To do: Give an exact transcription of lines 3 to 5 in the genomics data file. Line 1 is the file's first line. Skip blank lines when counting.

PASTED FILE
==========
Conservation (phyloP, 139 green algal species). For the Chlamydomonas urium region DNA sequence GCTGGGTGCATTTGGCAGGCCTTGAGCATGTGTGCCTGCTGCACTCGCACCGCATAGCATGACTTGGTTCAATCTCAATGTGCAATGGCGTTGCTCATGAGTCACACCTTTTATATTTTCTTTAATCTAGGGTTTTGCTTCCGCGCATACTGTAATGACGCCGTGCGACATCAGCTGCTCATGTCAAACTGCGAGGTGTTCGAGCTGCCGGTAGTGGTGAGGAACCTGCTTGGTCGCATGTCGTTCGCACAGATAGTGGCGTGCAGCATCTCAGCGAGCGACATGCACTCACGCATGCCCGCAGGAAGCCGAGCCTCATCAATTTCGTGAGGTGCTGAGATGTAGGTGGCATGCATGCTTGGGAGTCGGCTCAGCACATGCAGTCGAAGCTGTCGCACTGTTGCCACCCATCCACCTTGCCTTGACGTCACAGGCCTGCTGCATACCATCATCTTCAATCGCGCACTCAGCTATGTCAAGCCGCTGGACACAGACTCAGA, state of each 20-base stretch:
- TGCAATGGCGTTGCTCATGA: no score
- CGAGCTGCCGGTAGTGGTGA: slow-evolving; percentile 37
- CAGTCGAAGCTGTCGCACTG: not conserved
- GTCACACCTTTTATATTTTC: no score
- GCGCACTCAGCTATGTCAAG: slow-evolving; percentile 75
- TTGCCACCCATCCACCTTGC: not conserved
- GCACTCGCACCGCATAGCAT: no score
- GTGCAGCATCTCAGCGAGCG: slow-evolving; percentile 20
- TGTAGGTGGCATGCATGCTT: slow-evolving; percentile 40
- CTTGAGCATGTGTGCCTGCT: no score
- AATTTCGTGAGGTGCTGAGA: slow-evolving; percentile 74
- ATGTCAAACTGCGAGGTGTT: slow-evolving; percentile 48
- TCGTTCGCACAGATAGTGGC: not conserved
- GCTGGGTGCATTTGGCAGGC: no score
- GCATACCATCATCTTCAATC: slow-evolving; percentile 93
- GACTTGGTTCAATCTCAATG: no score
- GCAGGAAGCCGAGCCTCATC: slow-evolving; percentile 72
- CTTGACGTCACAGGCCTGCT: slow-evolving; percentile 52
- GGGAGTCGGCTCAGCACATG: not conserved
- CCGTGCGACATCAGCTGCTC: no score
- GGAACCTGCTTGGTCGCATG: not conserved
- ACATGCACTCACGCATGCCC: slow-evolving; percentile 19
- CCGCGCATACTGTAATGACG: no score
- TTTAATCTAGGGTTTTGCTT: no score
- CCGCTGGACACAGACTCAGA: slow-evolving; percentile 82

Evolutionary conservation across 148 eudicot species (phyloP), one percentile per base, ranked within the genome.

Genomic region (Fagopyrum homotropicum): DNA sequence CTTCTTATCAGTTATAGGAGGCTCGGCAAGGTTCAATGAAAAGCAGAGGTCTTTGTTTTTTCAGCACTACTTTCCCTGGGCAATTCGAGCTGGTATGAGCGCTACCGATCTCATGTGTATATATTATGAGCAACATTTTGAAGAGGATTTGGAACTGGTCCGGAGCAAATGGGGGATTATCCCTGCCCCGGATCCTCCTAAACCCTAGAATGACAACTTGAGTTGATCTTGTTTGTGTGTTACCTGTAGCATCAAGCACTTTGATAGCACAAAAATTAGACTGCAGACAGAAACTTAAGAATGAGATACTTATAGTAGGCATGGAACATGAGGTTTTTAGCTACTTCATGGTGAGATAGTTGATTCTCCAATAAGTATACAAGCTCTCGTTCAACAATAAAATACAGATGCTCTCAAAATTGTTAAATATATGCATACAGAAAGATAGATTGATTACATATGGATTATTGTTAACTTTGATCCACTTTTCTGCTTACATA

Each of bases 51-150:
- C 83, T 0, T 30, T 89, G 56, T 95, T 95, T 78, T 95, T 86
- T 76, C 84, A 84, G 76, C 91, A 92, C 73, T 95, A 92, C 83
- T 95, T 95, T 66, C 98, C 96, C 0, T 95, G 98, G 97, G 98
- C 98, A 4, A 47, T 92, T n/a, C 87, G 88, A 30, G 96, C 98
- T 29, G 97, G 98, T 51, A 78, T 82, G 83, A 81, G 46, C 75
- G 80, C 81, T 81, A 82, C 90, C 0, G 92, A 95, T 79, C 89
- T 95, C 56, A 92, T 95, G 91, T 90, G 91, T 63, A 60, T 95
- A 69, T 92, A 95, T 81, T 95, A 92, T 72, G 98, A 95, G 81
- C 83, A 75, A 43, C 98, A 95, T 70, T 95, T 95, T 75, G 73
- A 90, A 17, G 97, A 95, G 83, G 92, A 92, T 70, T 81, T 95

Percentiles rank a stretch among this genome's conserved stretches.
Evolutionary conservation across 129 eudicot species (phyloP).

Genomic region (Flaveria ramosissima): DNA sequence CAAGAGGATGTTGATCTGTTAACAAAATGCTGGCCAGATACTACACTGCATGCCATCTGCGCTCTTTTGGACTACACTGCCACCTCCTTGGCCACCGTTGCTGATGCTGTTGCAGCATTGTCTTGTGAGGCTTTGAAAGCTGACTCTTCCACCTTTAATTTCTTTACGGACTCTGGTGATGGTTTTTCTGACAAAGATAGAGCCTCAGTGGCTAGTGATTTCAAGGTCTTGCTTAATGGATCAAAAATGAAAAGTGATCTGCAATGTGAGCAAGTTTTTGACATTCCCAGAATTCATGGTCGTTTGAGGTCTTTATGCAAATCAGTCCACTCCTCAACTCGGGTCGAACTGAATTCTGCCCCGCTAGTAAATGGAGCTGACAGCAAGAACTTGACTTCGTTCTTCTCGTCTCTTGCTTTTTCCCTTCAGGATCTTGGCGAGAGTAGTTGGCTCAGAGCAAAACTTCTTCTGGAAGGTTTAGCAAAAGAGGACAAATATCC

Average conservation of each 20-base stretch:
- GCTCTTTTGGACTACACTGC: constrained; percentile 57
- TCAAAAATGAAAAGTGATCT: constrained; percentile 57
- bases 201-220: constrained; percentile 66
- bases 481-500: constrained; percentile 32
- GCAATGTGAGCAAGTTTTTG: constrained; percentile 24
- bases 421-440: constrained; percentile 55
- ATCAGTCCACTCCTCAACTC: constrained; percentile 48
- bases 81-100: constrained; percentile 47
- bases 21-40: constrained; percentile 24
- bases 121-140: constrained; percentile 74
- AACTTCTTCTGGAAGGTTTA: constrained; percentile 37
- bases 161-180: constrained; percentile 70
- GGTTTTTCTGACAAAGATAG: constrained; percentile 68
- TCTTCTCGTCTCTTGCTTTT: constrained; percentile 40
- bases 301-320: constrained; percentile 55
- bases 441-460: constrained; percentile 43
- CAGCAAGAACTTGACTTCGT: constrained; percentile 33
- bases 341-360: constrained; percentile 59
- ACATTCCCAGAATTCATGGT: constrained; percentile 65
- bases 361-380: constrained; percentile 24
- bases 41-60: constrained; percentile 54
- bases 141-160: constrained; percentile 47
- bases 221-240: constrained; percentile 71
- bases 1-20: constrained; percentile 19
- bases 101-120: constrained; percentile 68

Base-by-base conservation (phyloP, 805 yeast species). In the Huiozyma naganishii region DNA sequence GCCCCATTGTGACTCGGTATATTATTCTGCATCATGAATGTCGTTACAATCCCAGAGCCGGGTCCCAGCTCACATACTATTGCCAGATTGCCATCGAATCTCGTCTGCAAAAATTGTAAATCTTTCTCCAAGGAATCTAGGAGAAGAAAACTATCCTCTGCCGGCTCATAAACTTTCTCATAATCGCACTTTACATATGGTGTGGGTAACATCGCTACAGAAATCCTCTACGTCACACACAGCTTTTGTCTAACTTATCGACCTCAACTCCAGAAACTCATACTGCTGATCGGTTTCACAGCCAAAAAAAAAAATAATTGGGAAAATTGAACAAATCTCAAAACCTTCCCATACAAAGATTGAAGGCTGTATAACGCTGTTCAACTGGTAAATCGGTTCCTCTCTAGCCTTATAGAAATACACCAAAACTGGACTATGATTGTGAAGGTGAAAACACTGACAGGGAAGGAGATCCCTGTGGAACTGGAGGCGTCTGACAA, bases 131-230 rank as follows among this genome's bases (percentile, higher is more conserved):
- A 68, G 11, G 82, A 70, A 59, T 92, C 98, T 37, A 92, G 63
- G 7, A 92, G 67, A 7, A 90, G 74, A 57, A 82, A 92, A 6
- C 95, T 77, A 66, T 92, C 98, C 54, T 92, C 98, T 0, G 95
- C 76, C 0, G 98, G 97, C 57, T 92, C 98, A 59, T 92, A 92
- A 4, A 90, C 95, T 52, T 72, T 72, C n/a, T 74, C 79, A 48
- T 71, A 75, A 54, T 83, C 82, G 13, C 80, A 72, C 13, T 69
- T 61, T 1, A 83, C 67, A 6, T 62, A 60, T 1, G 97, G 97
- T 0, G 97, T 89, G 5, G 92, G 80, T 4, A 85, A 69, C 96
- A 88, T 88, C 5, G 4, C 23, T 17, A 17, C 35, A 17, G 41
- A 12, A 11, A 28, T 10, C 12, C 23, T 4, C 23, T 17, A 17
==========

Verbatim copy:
- CGAGCTGCCGGTAGTGGTGA: slow-evolving; percentile 37
- CAGTCGAAGCTGTCGCACTG: not conserved
- GTCACACCTTTTATATTTTC: no score